Camp is full of traditions.
A tradition can be something that we have done since 1967, or something just a few years old. My mom used to suggest, “If you do something twice for a 10 year-old, it is a tradition.” [Note: another tidbit of wisdom from her, “Never get into a game of peekaboo with a 2 year old at the start of a 3 hour plane flight.”]
One of our oldest traditions is our Trojan-Spartan games.
On Saturday, all the new campers were initiated into one of the two teams and they competed yesterday. They will have another 3-hour competition on Wednesday. We stress to the campers that when we compete, we compete with enthusiasm and spirit. But once the games end, we are Trojans and Spartans no more and become (once again) cabinmates and champions.
But it is the initiation that I want to point to.
A mentor of mine once suggested that camp is a magic show and a great staff act as the magicians. The Trojan Spartan initiation is a classic piece of magic.
On its surface, it is just silly. Let me break it down for you.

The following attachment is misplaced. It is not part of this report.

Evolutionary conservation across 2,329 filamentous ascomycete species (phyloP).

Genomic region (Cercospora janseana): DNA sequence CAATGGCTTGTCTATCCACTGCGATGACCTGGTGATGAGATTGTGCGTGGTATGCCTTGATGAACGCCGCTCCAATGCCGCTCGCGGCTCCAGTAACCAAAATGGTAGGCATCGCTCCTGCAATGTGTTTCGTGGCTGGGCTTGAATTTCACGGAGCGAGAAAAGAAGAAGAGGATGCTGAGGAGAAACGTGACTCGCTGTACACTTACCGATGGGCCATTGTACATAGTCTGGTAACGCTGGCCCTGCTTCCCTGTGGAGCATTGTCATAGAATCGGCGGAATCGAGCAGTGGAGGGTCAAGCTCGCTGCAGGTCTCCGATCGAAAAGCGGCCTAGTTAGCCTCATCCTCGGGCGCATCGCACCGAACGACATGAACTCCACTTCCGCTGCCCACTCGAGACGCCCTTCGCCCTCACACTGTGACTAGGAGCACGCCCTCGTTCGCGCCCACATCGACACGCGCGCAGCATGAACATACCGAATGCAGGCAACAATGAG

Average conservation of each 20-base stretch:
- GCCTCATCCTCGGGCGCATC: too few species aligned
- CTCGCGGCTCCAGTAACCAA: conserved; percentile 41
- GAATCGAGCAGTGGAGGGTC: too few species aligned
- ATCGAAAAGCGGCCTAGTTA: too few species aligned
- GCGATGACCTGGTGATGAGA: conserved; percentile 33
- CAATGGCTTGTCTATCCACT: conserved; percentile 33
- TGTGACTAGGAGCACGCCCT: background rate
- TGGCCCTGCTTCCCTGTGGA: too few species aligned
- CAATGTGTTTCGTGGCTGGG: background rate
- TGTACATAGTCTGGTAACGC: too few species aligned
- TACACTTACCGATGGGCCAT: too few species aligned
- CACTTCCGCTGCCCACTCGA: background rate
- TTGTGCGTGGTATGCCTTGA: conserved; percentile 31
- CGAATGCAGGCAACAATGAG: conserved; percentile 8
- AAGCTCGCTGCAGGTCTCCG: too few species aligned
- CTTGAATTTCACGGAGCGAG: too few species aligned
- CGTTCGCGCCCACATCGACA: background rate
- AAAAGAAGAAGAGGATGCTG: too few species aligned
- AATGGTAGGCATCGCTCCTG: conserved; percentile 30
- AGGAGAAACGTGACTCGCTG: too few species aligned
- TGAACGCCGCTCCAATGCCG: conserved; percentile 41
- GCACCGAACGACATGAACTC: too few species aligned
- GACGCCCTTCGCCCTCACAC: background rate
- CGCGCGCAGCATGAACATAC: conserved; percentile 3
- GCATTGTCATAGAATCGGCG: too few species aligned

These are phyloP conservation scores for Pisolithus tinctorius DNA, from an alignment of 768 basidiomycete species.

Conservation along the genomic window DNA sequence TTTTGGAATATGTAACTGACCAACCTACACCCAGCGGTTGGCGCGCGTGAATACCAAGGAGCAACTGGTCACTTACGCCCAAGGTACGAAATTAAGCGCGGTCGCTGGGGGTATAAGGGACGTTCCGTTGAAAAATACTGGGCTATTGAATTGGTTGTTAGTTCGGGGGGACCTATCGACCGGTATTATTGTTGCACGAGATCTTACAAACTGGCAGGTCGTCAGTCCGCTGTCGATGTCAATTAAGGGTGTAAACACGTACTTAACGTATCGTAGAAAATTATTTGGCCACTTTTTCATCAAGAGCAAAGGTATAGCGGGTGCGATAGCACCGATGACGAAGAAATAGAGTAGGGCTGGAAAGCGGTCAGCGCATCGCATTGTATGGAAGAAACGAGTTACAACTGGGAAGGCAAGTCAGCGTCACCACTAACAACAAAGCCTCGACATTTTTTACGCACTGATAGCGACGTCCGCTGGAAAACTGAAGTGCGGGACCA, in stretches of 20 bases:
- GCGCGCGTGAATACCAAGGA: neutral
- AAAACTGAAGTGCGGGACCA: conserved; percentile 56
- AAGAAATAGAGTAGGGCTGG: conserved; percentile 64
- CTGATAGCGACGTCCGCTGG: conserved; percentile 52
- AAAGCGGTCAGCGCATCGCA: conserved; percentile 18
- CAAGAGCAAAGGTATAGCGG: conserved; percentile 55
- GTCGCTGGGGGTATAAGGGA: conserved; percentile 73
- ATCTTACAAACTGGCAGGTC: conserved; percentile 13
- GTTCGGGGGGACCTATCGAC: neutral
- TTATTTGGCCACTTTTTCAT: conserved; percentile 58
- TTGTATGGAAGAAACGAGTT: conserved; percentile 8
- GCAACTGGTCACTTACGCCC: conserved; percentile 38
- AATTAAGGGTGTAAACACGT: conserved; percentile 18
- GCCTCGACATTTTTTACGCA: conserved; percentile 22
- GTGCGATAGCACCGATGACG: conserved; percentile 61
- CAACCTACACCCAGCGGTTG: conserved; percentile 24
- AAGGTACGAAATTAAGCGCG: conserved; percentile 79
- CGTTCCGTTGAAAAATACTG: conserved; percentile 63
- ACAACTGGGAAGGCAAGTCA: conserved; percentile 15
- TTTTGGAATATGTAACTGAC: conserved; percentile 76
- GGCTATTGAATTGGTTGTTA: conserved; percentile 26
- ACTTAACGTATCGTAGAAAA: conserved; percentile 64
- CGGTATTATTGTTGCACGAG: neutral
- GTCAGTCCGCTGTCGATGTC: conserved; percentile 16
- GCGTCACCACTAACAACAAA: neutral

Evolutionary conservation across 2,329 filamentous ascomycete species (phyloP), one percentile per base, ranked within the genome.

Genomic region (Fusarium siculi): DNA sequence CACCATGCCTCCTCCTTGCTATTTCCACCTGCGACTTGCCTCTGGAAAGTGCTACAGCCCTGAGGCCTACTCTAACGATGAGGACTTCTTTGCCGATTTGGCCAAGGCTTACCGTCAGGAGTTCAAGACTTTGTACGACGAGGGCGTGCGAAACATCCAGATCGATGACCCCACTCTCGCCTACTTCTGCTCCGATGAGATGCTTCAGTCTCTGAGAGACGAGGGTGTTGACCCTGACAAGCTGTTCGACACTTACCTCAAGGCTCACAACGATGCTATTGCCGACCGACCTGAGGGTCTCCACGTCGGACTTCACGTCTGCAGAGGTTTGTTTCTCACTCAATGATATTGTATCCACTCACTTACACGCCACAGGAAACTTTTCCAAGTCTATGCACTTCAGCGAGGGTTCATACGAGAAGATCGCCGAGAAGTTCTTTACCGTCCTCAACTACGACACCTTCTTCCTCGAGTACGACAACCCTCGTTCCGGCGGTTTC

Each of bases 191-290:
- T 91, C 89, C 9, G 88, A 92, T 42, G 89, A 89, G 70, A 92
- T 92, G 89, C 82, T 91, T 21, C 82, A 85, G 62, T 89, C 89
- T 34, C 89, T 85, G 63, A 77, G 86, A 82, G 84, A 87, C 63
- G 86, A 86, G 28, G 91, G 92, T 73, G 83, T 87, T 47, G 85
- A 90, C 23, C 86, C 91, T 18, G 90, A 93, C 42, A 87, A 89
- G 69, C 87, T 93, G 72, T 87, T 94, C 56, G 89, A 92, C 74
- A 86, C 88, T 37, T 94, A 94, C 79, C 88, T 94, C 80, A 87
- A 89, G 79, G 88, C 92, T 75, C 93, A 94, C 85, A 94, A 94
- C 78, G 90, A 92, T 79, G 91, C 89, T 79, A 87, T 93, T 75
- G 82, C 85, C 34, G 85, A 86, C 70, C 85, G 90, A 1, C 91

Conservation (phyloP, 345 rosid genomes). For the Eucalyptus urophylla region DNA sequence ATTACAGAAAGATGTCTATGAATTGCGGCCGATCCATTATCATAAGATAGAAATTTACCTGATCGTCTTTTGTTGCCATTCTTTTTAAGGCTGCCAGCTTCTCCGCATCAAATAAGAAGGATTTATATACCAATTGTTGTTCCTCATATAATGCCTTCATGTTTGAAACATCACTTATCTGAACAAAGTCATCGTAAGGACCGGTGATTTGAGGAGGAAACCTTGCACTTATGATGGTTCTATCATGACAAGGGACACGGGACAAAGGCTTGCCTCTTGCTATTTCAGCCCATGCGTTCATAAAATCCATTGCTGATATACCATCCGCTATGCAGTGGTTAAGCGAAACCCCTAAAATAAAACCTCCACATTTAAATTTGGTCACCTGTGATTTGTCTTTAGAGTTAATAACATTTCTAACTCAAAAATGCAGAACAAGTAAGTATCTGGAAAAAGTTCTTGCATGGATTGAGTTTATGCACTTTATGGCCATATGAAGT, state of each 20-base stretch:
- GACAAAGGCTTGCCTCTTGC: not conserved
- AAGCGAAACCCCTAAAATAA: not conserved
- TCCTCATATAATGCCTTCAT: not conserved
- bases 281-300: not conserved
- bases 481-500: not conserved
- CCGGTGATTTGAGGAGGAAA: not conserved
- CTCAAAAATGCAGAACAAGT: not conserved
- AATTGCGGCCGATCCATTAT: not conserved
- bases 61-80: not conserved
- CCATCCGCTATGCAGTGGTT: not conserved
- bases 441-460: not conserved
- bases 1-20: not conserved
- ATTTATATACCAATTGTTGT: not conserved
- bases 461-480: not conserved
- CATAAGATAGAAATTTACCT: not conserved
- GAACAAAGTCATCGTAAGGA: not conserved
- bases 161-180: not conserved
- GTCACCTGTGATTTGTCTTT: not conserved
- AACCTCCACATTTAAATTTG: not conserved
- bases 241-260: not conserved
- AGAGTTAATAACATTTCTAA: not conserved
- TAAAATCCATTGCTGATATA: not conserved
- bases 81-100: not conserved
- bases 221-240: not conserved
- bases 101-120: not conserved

- We are a bunch of children and college kids gathered in Central Texas.
- We are painting ourselves with body paint red (Spartan) or blue (Trojan) with body paint.
- We listen to the music from “Last of the Mohicans” for entry music.
- An adult, dressed in a robe and painted half red and half blue, paints the foreheads of new initiates. An adult.
- I read the history of the Trojan War as if it somehow corresponds to their reality.
- We speak in serious and majestic tones.
What does paint, Last of the Mohicans and central Texas have to do with Hellenic warriors?
Nope, I do not know either.
But if you do it right... If you hold the space and infuse the ritual with solemnity, the campers do not experience silliness, but something oddly profound.
They feel like they are part of something special and memorable.
If, however, you fail to hold the space, the inherent oddness becomes quickly evident. This is one reason the magician analogy works. If you see a magic trick poorly executed, you see the trick and you either laugh or feel sorry for the performer. But a really well-executed magic act is riveting.
On Saturday, your kiddos enjoyed a quality magic show.
King Menelaus of Sparta would be proud!